Second, the products pitched fit comfortably within established tropes of girl play culture. Roominate offers girls the opportunity to build and design their own dollhouse: “Designing the room ties the experience back to common play patterns that we know girls love!”  i-Besties seeks to take advantage of girls “already established play patterns” with dolls and doll fashions to ‘edutain’ them about “modern concepts of entrepreneurship and technology.” Hobbs and Eaves brag that the Miss Possible doll with have a “vinyl body and brushable nylon hair (like Barbie).” GoldieBlox reminds parents that an essential difference between boys and girls is that while the former have innate spatial skills the latter have superior verbal ones (read, boys are naturally good at unstructured play while girls take instruction well), which is why GoldieBlox combines building with stories that guide girls through the process. While some of this might be interpreted as a set of backdoor strategies to get girls interested in STEM, it also normalizes the industry’s status quo when it comes to gendered tastes and segregated sensibilities, offering product differentiation within established toy and consumer categories rather than challenging the logics of retail toy shelf slotting.
The embrace by most of these entrepreneurs of the industry standard that kids want toys (or at least packaging) that somehow look like them is perhaps most apparent in their nod toward supporting diversity in their products. Miss Possible declares that “We want every girl to see powerful role models who look like her” accompanied by a promise that their second doll will be of African American aviator Bessie Coleman (the Kickstarter campaign is to prototype their Marie Curie doll), while i-Besties enthuses that the doll line is “as diverse as the girls who love them. Distinct in culture, personality and talents, they come from backgrounds that include blended, bi-racial, military and single-parent households.” Just like Miss Possible, however, their initial prototype doll, McKenna is Caucasian (she is also the self-identified ‘business boss’ of the group whereas the other non-white members have more discernibly exploitable high-end skills like coding and graphic design). In both instances, whiteness remains the default product that must succeed in order to get a complete racially-diverse set.  Diversity is also seemingly vinyl skin deep in the sense that there is virtually no address of diverse experiences or reasons why girls of color might either embrace or reject STEM. In this regard, the promise of diversity mimics the industry’s current reduction of race to a color dye rather than a socio-historical condition that influences and impacts everything from play possibilities to career opportunities.
Finally, it is important to place efforts to inspire a love of STEM through play within the context of entrepreneurship. While it is a common refrain within these campaigns to suggest that more women becoming involved in STEM will make the world a ‘better place,’ there is a decidedly careerist bend to this notion. i-Besties bluntly states its goal to inspire girls to become CEOs, but all of the projects loosely connect improving the world with the success stories of their companies’ founders. Simply put, through the logic of crowdfunding, an investment in Roominate is both an investment in girls’ futures and in the present ambitions of the women who founded the company. While there is absolutely nothing wrong with encouraging more women to become scientists, engineers, and business-owners, there is some concern that tying this accomplishment to entrepreneurship’s investor model places the responsibility on consumers rather than public institutions. Entrepreneurship’s focus on market competition and executing sustainable business plans contributes to the conversion of young girls into customers rather than seeing them as a community with shared interests in STEM. Notably, none of the companies I’ve discussed share any of the proprietary science or engineering behind the products they are selling, nor do they acknowledge their own complicity in taking STEM jobs away from both girls and boys through their contracting of more cost-effective overseas manufacturers and product testers (granted these aren’t the sexy STEM jobs imagined as making the world a better place).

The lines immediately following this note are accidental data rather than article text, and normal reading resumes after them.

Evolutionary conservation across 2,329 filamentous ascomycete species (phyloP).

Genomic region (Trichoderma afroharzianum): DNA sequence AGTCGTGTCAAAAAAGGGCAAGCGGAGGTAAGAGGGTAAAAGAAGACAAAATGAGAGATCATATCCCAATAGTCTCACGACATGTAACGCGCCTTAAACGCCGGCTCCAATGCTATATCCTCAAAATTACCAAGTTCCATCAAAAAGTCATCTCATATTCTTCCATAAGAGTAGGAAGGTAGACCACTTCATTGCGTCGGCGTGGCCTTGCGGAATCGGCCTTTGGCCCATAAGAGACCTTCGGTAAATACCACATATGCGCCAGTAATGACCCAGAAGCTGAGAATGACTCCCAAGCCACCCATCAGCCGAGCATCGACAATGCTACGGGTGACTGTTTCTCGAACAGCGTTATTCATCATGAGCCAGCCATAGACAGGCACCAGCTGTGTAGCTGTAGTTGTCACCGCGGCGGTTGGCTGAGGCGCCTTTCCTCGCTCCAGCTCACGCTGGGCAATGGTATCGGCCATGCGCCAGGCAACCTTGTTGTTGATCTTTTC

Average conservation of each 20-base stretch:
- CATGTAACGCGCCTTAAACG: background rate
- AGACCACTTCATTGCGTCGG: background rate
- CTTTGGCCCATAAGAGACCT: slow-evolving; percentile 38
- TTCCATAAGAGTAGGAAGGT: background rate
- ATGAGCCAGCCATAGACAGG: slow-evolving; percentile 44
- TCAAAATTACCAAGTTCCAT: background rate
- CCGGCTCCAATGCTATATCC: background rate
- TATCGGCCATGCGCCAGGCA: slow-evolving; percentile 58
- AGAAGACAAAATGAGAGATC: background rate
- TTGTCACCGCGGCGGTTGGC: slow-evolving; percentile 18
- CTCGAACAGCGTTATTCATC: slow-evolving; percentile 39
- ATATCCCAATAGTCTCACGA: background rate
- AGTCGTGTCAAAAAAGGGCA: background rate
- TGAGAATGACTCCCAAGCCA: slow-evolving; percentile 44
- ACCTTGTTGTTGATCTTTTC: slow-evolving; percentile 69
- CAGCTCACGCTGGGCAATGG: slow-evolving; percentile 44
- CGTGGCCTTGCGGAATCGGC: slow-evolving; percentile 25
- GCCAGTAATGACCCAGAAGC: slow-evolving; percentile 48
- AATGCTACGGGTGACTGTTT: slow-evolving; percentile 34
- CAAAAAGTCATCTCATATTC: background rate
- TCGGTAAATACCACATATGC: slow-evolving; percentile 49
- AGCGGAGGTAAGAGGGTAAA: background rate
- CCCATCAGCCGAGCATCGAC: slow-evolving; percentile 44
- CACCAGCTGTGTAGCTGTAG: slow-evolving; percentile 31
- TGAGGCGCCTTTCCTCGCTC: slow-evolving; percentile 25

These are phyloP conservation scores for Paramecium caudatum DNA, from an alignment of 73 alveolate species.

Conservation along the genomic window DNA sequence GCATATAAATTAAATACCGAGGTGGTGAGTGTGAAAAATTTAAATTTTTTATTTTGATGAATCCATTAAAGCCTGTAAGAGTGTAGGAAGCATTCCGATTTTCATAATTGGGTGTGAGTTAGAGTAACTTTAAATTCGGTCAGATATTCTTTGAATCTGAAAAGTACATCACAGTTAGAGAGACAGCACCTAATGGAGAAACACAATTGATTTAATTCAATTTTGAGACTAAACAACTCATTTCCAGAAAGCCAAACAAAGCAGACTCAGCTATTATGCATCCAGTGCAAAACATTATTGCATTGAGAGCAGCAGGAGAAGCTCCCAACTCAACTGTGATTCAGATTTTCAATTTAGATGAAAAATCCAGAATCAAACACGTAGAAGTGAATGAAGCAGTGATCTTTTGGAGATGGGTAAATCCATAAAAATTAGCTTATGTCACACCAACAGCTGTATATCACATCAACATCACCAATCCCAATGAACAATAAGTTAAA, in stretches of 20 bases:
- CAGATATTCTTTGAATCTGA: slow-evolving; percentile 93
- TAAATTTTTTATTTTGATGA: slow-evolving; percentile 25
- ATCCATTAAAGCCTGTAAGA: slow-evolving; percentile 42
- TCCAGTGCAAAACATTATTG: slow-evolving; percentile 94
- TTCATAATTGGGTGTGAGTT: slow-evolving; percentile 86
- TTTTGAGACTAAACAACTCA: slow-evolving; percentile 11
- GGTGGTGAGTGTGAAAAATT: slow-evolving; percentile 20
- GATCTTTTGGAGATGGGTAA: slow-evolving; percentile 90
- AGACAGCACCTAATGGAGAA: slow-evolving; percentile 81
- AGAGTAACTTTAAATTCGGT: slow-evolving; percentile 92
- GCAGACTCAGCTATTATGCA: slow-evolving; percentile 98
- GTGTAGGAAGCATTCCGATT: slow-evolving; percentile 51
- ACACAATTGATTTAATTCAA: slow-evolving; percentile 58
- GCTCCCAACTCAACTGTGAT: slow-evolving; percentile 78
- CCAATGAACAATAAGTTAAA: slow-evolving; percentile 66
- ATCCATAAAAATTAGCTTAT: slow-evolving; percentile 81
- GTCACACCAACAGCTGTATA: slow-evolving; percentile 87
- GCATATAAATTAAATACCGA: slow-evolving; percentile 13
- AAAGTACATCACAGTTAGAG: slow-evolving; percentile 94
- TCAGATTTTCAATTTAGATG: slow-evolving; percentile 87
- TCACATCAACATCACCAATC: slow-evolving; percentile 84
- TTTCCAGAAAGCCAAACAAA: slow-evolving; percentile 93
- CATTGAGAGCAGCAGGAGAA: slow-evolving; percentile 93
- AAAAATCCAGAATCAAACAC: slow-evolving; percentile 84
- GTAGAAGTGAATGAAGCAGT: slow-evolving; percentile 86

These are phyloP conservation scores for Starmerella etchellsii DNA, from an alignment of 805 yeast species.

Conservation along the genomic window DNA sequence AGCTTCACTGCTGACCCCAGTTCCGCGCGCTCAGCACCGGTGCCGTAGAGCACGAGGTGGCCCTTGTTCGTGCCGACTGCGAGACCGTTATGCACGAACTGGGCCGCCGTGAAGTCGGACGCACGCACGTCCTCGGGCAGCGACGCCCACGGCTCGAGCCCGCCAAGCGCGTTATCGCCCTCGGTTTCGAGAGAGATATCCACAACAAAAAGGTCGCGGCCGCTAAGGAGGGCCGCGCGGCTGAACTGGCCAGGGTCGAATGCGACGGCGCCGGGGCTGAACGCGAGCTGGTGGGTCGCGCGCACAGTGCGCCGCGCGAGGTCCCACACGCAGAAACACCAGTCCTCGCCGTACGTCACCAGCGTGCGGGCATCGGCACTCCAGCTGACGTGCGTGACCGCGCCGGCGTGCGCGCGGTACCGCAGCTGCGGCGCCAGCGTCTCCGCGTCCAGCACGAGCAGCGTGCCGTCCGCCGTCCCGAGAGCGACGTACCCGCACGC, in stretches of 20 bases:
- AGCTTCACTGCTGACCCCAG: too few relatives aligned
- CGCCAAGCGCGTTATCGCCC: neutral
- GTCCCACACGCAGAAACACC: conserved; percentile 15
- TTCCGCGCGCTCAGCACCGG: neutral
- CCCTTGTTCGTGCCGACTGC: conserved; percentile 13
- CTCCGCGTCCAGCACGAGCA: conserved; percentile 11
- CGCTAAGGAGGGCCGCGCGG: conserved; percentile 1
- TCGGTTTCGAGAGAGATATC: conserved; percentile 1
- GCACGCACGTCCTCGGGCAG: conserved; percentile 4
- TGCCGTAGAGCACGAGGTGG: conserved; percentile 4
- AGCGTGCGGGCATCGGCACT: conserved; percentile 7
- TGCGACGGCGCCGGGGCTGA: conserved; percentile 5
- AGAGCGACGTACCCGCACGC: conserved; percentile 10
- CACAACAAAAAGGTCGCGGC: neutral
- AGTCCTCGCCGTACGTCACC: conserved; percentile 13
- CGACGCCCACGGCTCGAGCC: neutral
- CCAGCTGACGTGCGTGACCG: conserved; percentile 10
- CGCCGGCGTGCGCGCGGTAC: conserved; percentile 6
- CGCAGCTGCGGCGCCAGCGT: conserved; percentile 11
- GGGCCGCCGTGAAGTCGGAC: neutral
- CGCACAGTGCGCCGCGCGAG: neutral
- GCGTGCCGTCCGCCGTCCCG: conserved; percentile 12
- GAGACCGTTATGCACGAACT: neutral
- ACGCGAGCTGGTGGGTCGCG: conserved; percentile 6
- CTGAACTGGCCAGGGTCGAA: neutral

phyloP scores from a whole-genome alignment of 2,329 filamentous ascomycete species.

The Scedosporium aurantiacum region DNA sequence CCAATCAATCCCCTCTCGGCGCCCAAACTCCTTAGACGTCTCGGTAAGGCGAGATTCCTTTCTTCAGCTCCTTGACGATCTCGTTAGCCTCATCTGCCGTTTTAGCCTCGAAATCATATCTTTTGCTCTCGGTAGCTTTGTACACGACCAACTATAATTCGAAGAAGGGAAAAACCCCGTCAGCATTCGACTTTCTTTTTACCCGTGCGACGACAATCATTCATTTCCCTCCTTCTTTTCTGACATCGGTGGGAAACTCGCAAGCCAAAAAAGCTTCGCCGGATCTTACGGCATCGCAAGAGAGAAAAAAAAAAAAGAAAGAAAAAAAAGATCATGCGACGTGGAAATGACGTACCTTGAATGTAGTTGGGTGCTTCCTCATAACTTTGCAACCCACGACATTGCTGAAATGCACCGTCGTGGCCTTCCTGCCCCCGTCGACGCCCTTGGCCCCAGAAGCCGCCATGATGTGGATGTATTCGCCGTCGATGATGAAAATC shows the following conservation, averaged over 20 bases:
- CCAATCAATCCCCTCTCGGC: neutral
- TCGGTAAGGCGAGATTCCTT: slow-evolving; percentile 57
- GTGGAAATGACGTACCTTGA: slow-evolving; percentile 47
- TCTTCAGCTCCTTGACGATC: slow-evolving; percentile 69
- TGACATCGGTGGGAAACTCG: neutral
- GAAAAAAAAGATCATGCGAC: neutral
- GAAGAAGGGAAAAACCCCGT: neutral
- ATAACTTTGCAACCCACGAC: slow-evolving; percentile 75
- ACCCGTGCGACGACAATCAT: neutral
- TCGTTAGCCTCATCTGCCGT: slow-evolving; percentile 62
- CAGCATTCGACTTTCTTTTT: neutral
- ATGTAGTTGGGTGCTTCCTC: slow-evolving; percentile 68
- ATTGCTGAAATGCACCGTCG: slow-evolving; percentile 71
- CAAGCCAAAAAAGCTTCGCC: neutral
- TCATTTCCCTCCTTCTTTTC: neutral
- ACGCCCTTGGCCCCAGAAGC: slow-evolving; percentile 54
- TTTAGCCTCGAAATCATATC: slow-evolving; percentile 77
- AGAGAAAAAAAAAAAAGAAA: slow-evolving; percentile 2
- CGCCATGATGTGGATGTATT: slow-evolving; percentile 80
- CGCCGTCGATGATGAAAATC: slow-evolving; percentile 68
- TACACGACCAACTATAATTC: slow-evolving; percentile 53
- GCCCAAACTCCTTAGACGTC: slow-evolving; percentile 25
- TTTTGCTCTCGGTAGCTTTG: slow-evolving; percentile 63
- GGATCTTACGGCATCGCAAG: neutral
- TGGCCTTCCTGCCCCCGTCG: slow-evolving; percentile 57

The arrival of STEM toys brings with it a lot of excitement for play’s potential to change the demographic makeup of the next generation of scientists and engineers. How that potential is refracted through the toy industry’s entrenched product and consumer categorization practices remains to be determined. Despite the celebration of crowdfunding’s ability to circumvent the established industrial etiquette by appealing directly to consumers as investors, the girl inventor promoted by all these initiatives still seems constrained by the need to embrace a market-friendly invention of girlhood.
1. Roominate header
2. Miss Possible
5. Debbie Sterling’s kickstarter pitch video (author’s screen grab)
6. Dollhouse interior decorating
7. Miss Possible diversity
8. Roominate in Wal-Mart
Please feel free to comment.
- To Roominate’s credit, their second crowdfunding campaign openly celebrates the diverse creations girls have made with their product, which include cars, space ships, a replica of the Golden Gate Bridge and other non-domestic designs. [↩]
- Roominate again proves the exception with all of its packaging featuring non-white girls playing with the toy and its initial mini-figures based on childhood versions of the company’s founders, who are both Asian-American. [↩]